Quantified risk that informs the business valuation

A previous article explored the relationship between risk and required returns, specifically in the context of a business valuation, highlighting the inverse correlation between risk and business value. But how is this risk quantified and applied in a business valuation? This is subject to the valuation method. Allow us to explain.

The enterprise value (EV) calculated through the “market approach valuation”, is based on a very simple formula: EV = EBITDA (or EBIT) x multiple. EBITDA of course being earnings before interest, taxes, depreciation, and amortisation. The multiple is usually derived from the average of comparable listed companies, adjusted for known differences in medium-term and long-term earnings expectations, as well as additional risk assumed. The higher the risk of not achieving the expected medium- and long-term earnings, the lower the multiple should be. Care should be taken to adjust the multiple for risk, and not just rely on an average industry multiple.

When applying the discounted cash flow (DCF) method, forecast free cash flows are discounted back to a net present value, by using an appropriate discount rate. This discount rate is a weighted combination of the return expected by shareholders and debt funders to compensate them for the risk inherent to their investments. The higher the perceived risk in the business, the higher the cost of equity should be to compensate shareholders for the additional risk assumed. Debt financiers also price risk into their interest rates. The cost of equity and cost of debt are weighted with reference to a market participant’s view on the appropriate capital structure, being debt ÷ (debt + equity). This is also known as the weighted average cost of capital (WACC).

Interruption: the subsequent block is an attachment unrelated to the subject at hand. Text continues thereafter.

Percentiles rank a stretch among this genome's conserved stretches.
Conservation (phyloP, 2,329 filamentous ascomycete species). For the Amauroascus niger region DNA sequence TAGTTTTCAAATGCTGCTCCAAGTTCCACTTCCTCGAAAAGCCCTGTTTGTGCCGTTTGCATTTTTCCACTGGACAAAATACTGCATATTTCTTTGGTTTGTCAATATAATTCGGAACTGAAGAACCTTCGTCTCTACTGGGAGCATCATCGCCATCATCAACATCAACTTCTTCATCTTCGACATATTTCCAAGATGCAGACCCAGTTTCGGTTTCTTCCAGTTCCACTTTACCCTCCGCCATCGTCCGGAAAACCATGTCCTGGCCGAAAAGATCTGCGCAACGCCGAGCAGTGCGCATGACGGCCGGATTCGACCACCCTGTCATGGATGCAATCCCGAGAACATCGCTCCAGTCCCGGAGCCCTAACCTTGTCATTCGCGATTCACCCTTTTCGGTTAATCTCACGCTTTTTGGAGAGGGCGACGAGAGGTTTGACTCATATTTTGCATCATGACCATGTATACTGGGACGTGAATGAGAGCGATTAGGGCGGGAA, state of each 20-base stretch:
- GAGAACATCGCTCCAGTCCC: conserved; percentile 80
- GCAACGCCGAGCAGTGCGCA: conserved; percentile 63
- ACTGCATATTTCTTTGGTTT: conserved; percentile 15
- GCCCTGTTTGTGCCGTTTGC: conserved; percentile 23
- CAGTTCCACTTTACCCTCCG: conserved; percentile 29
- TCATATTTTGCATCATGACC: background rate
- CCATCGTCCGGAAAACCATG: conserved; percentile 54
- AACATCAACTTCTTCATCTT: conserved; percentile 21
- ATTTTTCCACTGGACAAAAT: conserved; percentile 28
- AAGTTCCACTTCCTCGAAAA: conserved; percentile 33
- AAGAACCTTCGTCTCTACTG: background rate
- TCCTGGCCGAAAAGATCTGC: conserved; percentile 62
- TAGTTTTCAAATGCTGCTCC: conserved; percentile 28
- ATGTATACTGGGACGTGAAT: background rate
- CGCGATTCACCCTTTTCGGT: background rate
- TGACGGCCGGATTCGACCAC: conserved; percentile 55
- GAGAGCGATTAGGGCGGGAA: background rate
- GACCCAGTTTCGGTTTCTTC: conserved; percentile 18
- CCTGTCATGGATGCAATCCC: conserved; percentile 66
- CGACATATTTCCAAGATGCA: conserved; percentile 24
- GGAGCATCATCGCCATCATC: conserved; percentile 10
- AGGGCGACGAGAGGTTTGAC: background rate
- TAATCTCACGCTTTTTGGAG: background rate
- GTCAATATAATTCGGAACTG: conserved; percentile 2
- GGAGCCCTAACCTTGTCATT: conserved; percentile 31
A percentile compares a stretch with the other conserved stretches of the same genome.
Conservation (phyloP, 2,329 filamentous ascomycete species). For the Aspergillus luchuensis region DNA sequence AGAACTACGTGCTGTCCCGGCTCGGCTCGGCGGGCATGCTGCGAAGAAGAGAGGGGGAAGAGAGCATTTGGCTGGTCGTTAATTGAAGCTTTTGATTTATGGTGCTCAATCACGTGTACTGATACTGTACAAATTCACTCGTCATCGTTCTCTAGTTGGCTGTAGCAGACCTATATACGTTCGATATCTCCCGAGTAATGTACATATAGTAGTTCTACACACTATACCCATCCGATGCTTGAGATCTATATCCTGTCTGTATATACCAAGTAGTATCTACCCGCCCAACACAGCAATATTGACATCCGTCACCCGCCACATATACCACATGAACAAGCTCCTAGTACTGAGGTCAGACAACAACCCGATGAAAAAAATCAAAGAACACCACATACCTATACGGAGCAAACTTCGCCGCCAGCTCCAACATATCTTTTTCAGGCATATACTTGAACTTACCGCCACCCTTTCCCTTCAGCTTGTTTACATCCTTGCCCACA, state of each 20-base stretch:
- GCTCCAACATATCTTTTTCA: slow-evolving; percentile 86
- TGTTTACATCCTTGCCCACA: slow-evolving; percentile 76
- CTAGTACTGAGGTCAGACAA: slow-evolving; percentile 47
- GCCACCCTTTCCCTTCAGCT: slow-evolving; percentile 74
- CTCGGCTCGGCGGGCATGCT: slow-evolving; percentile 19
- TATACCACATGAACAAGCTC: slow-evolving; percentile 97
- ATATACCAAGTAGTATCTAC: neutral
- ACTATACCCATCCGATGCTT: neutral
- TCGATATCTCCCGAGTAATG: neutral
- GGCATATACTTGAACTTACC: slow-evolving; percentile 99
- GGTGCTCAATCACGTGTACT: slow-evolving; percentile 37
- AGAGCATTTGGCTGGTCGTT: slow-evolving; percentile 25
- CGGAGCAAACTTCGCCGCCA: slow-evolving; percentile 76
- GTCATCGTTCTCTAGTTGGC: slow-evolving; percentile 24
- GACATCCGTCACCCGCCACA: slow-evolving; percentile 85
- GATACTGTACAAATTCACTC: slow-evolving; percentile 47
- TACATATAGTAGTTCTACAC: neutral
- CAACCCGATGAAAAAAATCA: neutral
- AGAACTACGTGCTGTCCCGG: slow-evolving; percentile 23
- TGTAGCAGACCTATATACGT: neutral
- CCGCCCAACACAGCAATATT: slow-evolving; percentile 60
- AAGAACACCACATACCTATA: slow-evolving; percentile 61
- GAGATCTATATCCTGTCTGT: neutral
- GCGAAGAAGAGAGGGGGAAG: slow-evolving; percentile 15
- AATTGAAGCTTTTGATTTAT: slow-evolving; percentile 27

The value of a minority stake is often valued by applying the discounted dividend method (DDM). The appropriate risk-adjusted discount rate in this case, is the cost of equity.

Other than for the above, risk should also be considered when valuing a minority equity stake, especially where there are restrictions in participating in management decisions. This risk is normally expressed as a minority discount. Finally, a discount for lack of marketability (DLOM) should be applied where shareholders are not able to readily sell their shares if they want to (such as unlisted shares of highly illiquid listed shares).

It is important to quantify the different elements of risk with a reference to market statistics, whilst also taking the unique circumstances of the business being valued into account. Finally, these risk components must be applied in the correct manner when doing a business valuation.

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